This article addresses the inherent and interdependent functions of human dignity and autonomy. It discusses their implications, concerning people who are not able to consent, and focuses on mentally ill people. One of the main causes of disability is mental disorder, which has a great impact on the fragility of human rights within this vulnerable group. Therefore, human dignity and autonomy will be analyzed from ethical and legal points of view. For mentally ill patients, the principles of human dignity and autonomy are very important in protecting, respecting, and fulfilling their fundamental human rights and freedoms.
For many years, the autonomy of patients with mental disorders was under continuous violation due to paternalism. The legal correlation between autonomy and informed consent for people with mental disorders during their medical treatment relationship according to the Biomedicine Convention, will be discussed. This article concludes that human dignity for people with mental disorders is a constant and unalterable intrinsic value which should be respected and protected. While autonomy for this vulnerable group might be limited for a certain period, depending on the gravity of the mental illness, this should not interfere with respecting human dignity.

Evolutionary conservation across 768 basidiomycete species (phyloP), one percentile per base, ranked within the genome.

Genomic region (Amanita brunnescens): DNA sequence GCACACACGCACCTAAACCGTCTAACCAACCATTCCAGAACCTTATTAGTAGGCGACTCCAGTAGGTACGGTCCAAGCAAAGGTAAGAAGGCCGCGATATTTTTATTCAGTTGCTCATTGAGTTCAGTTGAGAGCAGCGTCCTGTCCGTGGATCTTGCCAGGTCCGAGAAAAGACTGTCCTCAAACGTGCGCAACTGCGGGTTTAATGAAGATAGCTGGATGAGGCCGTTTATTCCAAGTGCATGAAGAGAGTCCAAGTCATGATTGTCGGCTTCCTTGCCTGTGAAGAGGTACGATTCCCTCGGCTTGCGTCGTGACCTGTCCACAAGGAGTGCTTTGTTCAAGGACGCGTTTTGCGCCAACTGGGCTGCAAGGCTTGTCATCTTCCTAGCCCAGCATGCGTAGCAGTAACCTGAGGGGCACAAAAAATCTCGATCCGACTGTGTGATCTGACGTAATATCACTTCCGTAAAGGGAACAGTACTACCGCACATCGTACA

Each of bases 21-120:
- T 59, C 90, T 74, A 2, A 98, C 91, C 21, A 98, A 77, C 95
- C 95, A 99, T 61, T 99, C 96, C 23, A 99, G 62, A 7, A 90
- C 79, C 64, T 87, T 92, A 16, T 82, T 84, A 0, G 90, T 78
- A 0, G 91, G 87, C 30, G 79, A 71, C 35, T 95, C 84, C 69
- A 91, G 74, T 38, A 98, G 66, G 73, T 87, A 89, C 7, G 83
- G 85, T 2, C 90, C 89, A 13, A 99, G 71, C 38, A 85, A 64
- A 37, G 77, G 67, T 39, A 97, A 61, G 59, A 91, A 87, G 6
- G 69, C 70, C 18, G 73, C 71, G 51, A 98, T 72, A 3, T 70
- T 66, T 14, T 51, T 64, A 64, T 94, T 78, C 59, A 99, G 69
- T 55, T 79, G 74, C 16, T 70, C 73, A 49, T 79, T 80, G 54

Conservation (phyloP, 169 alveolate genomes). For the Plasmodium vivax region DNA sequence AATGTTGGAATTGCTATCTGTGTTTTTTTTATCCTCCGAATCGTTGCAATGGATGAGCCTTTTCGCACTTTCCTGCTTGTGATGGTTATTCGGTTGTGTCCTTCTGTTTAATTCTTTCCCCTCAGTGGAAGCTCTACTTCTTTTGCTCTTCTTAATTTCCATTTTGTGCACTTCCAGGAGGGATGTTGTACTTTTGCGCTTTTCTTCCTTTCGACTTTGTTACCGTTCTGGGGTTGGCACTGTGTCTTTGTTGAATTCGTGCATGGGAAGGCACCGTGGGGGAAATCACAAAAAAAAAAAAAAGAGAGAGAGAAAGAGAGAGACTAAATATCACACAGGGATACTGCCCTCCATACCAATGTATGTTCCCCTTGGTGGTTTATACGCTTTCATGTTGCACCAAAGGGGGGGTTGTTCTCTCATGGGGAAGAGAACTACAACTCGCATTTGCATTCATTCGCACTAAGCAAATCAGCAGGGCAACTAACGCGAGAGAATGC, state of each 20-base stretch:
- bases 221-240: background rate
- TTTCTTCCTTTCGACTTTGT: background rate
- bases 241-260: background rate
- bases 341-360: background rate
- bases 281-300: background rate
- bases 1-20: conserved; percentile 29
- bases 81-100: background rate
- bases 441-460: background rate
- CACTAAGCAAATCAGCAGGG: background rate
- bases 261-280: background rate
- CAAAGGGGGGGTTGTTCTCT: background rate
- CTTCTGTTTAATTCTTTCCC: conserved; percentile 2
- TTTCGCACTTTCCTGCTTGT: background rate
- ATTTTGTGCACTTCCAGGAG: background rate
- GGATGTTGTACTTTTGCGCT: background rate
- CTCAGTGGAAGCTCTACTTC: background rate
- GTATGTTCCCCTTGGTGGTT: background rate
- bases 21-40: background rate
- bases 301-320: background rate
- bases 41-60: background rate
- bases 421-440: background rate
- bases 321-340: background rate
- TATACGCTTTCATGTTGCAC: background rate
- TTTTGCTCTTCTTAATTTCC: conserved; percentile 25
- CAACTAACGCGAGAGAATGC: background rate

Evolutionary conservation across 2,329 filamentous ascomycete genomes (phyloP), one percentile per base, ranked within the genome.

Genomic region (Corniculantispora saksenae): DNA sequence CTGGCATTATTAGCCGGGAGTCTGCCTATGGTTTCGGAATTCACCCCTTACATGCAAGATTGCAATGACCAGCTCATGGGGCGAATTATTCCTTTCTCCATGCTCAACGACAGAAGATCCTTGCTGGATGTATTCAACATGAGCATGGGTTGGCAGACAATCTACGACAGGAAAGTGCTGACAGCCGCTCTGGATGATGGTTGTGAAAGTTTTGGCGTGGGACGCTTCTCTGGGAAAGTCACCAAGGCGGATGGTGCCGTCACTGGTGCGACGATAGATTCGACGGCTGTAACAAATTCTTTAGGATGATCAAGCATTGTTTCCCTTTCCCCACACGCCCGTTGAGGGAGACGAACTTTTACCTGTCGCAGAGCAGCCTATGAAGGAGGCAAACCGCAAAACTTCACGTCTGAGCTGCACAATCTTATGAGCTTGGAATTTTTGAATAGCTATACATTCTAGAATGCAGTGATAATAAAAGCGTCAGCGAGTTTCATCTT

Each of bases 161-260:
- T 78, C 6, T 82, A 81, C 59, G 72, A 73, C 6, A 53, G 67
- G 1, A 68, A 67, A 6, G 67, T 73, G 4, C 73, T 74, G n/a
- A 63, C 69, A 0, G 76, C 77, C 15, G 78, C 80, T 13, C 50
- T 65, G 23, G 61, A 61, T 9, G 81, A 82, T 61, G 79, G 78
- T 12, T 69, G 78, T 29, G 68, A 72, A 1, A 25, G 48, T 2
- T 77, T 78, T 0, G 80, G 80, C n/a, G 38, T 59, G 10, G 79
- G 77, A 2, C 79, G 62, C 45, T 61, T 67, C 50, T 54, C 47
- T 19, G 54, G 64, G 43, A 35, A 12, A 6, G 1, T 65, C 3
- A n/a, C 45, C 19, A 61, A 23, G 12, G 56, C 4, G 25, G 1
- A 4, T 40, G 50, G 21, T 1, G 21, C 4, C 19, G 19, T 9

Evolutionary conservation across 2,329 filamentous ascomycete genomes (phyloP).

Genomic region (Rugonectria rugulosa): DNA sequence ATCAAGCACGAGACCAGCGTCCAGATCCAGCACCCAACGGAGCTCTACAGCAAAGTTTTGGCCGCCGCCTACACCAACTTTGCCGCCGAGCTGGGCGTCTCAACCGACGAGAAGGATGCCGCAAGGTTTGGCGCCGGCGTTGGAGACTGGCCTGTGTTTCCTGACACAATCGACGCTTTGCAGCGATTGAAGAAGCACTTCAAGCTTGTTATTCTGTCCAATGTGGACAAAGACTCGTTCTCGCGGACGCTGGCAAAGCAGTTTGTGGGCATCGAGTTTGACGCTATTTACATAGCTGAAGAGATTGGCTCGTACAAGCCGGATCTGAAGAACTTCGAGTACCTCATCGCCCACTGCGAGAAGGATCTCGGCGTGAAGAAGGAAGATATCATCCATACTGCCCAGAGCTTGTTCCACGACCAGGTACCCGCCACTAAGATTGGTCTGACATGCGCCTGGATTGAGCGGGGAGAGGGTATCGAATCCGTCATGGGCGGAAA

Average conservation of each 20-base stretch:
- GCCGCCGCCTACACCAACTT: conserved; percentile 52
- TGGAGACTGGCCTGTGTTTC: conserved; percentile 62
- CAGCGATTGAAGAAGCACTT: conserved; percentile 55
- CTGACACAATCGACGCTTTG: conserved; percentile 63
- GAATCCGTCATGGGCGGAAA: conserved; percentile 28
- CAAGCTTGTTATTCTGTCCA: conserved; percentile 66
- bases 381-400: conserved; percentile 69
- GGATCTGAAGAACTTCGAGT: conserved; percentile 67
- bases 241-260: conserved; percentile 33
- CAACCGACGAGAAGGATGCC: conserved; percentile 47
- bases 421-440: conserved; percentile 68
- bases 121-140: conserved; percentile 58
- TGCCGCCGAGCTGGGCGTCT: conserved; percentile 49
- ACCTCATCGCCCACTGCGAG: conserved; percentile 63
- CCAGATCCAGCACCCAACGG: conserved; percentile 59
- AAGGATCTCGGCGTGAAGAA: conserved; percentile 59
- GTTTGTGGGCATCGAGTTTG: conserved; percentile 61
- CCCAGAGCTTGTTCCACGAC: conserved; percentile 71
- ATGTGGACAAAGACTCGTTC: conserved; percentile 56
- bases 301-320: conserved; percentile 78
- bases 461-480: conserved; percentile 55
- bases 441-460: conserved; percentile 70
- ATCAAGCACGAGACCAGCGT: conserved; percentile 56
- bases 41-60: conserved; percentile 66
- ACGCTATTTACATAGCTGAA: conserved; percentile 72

Additional Metadata
Keywords Autonomy, Biomedicine convention, Ethics, Human dignity, Human rights, Informed consent, Law, Paternalism, Patient with mental disorders, Persons not able to consent
Persistent URL hdl.handle.net/1765/109656
Journal Medicine and Law: an international journal
Citation
Zenelaj, B. (2018). Human dignity, autonomy and informed consent for patients with a mental disorder under biomedicine convention. Medicine and Law: an international journal, 37(2), 297–314. Retrieved from http://hdl.handle.net/1765/109656